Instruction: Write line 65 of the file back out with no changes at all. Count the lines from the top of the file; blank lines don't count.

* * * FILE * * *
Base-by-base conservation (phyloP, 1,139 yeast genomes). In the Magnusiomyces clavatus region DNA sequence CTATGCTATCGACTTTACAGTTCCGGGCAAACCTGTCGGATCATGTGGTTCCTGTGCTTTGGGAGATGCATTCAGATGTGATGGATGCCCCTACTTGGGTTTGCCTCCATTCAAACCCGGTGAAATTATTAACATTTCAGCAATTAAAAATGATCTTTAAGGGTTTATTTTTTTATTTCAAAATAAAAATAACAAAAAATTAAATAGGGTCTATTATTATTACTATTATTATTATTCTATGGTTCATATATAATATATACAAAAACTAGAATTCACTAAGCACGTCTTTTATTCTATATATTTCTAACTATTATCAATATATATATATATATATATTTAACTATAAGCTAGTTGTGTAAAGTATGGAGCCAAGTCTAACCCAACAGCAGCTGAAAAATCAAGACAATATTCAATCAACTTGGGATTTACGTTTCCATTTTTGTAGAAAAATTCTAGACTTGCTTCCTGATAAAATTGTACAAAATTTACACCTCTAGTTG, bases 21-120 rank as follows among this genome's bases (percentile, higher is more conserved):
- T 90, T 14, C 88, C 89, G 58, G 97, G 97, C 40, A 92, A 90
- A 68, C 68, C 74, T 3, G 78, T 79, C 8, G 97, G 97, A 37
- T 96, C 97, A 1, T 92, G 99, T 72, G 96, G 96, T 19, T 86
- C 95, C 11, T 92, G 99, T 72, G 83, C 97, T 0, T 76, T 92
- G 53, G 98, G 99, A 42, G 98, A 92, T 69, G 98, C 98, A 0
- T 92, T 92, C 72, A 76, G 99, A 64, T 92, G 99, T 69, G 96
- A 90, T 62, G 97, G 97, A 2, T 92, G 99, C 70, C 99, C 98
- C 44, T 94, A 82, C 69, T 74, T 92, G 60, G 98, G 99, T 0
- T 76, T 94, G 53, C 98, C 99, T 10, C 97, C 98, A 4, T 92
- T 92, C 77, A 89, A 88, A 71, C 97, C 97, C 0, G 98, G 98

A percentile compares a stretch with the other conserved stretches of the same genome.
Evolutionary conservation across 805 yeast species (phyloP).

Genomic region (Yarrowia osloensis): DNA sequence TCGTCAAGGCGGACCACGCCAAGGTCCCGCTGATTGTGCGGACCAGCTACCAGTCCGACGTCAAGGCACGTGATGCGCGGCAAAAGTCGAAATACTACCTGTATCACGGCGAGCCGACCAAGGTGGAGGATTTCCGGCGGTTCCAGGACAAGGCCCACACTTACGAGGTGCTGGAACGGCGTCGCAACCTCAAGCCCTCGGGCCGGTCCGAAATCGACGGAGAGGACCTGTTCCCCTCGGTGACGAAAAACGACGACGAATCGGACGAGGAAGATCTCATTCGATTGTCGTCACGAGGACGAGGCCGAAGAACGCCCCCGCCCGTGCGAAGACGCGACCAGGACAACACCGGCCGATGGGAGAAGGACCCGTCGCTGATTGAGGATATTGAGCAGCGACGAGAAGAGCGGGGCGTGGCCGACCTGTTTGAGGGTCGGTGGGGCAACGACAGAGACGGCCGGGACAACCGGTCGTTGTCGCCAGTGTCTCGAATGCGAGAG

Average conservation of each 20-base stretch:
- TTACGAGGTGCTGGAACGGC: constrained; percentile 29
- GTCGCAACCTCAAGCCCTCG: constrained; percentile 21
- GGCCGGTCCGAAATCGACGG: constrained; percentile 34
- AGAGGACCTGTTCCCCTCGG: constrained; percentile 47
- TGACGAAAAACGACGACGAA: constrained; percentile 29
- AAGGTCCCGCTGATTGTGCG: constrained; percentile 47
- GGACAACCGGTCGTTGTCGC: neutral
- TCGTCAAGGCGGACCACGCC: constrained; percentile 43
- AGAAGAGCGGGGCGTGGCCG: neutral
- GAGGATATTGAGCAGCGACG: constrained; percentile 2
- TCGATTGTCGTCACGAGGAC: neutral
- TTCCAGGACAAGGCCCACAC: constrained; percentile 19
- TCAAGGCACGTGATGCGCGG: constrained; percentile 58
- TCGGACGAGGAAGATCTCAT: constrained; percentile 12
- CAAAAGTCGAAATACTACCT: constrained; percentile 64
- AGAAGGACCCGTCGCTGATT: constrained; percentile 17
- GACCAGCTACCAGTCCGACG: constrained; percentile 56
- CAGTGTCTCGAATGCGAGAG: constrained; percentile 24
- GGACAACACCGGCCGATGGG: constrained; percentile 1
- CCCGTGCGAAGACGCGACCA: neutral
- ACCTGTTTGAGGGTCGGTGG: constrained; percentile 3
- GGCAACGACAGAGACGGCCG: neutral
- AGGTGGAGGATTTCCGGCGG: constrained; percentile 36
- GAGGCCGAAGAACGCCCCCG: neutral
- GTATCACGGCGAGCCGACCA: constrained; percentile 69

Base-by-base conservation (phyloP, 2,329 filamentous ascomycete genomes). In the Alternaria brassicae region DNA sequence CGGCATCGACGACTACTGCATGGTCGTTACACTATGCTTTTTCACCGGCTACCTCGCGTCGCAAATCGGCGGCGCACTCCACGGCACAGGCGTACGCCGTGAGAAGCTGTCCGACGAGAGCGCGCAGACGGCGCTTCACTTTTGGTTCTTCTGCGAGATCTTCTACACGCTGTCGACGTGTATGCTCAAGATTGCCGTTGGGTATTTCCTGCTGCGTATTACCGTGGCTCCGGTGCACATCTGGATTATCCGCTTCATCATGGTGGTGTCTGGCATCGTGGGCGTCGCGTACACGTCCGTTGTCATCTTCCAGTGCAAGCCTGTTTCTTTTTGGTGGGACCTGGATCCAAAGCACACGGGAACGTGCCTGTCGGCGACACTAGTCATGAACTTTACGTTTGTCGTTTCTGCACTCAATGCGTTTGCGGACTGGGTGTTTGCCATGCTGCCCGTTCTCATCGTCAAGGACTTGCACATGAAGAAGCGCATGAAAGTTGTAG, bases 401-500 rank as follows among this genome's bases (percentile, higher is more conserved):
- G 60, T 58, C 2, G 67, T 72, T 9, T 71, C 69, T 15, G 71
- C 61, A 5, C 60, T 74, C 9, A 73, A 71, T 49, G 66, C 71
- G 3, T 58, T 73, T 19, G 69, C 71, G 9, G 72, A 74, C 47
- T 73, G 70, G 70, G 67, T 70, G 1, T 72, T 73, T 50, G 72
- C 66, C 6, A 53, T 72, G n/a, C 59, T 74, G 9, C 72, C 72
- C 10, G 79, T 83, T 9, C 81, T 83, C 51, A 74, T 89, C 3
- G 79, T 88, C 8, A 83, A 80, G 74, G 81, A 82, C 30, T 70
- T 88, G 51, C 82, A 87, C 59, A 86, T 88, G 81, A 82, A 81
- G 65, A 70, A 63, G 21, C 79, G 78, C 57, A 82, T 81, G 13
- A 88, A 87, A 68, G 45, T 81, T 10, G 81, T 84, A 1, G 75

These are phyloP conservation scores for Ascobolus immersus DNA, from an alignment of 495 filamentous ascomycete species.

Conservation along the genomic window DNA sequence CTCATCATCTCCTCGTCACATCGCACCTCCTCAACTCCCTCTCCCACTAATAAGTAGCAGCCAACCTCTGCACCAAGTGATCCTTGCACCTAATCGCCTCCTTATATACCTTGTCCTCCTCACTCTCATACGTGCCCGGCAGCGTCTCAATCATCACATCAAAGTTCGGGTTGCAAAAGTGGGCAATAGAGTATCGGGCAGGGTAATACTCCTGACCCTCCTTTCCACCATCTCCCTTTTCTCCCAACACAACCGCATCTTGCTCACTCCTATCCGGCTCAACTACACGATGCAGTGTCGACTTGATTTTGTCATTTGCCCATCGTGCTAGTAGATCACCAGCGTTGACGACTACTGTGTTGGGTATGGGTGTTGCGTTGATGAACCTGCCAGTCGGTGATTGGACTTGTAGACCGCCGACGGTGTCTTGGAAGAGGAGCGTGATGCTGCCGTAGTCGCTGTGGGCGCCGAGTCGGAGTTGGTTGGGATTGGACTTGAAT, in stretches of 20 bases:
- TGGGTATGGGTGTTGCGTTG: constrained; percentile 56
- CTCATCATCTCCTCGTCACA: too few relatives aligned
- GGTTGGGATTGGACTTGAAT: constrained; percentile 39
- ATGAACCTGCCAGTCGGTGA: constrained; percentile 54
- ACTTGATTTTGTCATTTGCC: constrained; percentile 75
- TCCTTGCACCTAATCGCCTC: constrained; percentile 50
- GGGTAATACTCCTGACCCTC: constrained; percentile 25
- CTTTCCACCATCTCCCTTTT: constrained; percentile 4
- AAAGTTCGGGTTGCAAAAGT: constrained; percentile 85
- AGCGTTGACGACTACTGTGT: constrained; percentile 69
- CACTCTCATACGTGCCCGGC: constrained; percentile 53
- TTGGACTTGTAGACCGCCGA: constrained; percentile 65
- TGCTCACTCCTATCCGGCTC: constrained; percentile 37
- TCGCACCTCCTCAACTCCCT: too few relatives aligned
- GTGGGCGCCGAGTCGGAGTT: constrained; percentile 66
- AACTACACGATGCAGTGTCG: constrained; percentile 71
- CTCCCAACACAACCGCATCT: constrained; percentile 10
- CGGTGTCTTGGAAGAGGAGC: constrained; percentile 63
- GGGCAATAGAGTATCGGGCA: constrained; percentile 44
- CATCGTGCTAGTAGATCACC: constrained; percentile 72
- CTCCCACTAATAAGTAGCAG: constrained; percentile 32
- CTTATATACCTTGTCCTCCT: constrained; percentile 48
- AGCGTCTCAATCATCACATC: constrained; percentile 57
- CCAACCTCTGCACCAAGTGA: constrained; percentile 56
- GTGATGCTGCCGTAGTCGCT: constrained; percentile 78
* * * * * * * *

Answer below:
- TTGGACTTGTAGACCGCCGA: constrained; percentile 65